Guest Post: FASHION: Is Haute Couture Still Relevant in 2014?
Paris is currently in the middle of Couture Week, the most prestigious of all fashion weeks the world over, and one of the main reasons the city is dubbed “fashion capital of the world” along with London, New York and Milan. But with Fashion Week approaching next month, and many celebrities, stylists and designers currently converging on Paris, some might ask what Haute Couture Week is all about and how it differs to Paris Fashion Week?
Couture Week is an old tradition exclusive to Paris, although Singapore hosted a Couture week of their own in October 2011, and usually follows Paris Fashion Week for Men. Haute Couture translates to high-sewing in French, more commonly known as high fashion. Garments are custom fitted to the wearer’s size and are usually one-off designs that are hand-made, without the using of sewing machines. This identifies them as high quality, with impeccable detailing, constructed from unusual and superior fabrics. A large team of designers and seamstresses will spend months on one dress, cutting, sewing and hand stitching details.
With the amount of time, attention and labour that haute couture garments adopt, they are generally seen as “priceless”, and made without the intention of being sold. Fashion has often been described as art, and with couture shows this is certainly the case; the items are predominantly made to be displayed on the runway like an exhibition.
For those who do want to purchase haute couture, it is possible. Each piece can only be purchased once and with prices running in to the hundreds of thousands, only those for whom money is no object need apply. Even haute couture worn to red carpet occasions is, without a doubt, always borrowed. Those who buy it never reveal themselves, and the fashion houses that are aware of their clients’ identities operate a strictly confidential stance. Is it assumed designs are collected, like art, amongst aristocracy, royalty and elaborately wealthy oil tycoons of the USA, Russia, China and the Middle East, to demonstrate power and wealth.
Many of the well-known couture brands include Chanel, Versace, Elie Saab and Victor and Rolf, yet not just any designer can produce a couture line as the industry is protected. The Chambre de commerce et d’industrie de Paris has ensured that designers must meet certain well-defined standards to be considered to partake – a full-time workshop in Paris of at least 20 staff is key. They must also show at least 75 designs, displaying twice a year, while allowing personal fittings of their clients.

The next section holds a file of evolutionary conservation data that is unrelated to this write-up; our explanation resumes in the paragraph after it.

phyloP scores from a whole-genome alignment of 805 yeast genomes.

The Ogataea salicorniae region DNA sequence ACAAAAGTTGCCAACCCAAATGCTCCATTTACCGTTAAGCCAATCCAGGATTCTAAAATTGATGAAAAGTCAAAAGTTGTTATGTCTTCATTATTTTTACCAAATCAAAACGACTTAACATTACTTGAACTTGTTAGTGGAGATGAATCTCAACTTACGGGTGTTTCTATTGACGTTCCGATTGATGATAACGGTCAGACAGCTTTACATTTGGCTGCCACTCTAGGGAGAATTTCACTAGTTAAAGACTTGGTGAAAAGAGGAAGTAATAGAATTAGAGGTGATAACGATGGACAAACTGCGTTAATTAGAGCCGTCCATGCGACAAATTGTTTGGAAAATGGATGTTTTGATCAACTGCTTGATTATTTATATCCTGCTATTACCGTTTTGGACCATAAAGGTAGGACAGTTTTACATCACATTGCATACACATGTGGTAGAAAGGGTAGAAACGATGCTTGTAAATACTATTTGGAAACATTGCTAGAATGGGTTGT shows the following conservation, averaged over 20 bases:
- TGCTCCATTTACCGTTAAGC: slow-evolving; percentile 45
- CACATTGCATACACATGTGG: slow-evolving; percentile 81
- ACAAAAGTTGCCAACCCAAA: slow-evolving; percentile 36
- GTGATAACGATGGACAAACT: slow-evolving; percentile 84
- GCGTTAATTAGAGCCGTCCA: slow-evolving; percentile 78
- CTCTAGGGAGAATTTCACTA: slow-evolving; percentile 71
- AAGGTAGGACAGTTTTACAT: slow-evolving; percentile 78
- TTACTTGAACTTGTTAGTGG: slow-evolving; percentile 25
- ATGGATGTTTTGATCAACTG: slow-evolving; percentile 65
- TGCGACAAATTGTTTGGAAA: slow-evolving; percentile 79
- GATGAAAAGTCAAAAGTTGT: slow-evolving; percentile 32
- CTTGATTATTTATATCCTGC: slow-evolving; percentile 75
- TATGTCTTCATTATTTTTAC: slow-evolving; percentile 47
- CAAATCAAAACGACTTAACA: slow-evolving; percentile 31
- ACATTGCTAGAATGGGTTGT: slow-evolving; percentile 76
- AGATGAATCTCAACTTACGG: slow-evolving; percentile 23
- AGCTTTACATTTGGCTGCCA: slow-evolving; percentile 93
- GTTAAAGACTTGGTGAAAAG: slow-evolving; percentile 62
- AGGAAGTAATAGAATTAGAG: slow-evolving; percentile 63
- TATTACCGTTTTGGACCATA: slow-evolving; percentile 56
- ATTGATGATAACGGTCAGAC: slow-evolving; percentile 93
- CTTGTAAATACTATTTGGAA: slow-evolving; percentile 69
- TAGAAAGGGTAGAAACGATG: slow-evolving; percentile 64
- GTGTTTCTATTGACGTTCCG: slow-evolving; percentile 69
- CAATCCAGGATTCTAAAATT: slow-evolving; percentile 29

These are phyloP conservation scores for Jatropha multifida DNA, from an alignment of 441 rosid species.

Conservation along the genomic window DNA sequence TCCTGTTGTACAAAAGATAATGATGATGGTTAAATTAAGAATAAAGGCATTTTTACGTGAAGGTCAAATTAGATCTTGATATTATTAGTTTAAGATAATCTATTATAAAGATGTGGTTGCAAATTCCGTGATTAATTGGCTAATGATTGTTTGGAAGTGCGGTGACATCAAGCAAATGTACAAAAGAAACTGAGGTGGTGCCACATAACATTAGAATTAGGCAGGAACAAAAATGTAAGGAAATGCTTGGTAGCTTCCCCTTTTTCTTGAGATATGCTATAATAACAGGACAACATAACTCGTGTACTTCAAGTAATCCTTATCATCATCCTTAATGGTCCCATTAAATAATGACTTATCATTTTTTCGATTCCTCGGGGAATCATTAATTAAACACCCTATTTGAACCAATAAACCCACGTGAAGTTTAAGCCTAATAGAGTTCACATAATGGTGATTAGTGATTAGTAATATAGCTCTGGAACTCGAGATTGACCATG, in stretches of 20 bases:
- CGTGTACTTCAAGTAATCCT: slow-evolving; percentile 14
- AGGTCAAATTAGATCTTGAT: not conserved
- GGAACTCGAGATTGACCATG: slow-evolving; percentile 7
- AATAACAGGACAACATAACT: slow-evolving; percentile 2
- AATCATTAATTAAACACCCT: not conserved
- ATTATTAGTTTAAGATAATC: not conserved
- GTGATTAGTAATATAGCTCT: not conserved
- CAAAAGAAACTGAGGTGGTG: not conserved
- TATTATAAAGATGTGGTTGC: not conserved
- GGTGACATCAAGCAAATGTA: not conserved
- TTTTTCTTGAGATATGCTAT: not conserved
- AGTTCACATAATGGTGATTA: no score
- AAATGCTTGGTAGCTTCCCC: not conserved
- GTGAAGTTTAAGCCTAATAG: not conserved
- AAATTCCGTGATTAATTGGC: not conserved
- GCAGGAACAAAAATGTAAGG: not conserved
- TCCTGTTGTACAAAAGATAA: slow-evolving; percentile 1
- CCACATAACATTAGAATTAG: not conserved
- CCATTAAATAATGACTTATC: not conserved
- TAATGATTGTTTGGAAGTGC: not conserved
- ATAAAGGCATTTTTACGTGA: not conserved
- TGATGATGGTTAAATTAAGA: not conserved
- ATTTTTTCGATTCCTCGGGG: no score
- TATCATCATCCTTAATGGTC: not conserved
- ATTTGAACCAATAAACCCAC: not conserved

Yet, according to fashion PR guru, Jean-Jacques Picart; “No matter how successful you are, you can’t make a profit from couture.” It is not uncommon for designers to charge far less for dresses than the cost of making them, though prices still start around £30,000. Often thought of as highly impractical, completely unaffordable and often unwearable, with approximately only 4,000 customers worldwide and its relevance questioned, the industry looks to be is suffering. Its latest blow saw Christian Lacroix declare bankruptcy and close his label in 2009. Over the 20th century the number of couture houses decreased considerably, from 106 in 1946to just 24 this week.
And should there be no sale at all, it would appear the labour-intense construction results in a lucrative loss for a design house. However, there are many pro’s – not only is technical prowess displayed, but also the designer’s creative vision, and pay attention and you will see that it is a brilliant marketing strategy. The more supposedly absurd a dress is, the more likely it is to get media attention and public bewilderment, leading to invaluable publicity for a fashion house. This current rise in profile has a knock-on effect when it comes to a designer’s prêt-à-porter collection, displayed during the relevant Fashion Week. The high quality and use of similar colours boost sales. The intrigue then filters down to high street products, such as make-up and perfume, which are sold affordably to the masses, and the likes of Valentino and Jean Paul Gaultier are laughing all the way to the bank.
Adamant of its importance, owner of Dior and Givenchy Bernard Arnault spoke recently on the topic; “Haute couture is what gives our business its essential essence of luxury. It is where you get noticed.”
Opposing views might only add more mystery and desire to couture week, translating to cash sales for the brands. And with a large celebrity turnout this week including Lady Gaga, Kate Bosworth, Michelle Rodriguez, Kanye West and Kim Kardashian, it seems haute couture and its importance is very much on the agenda right now.
By Clarissa Waldron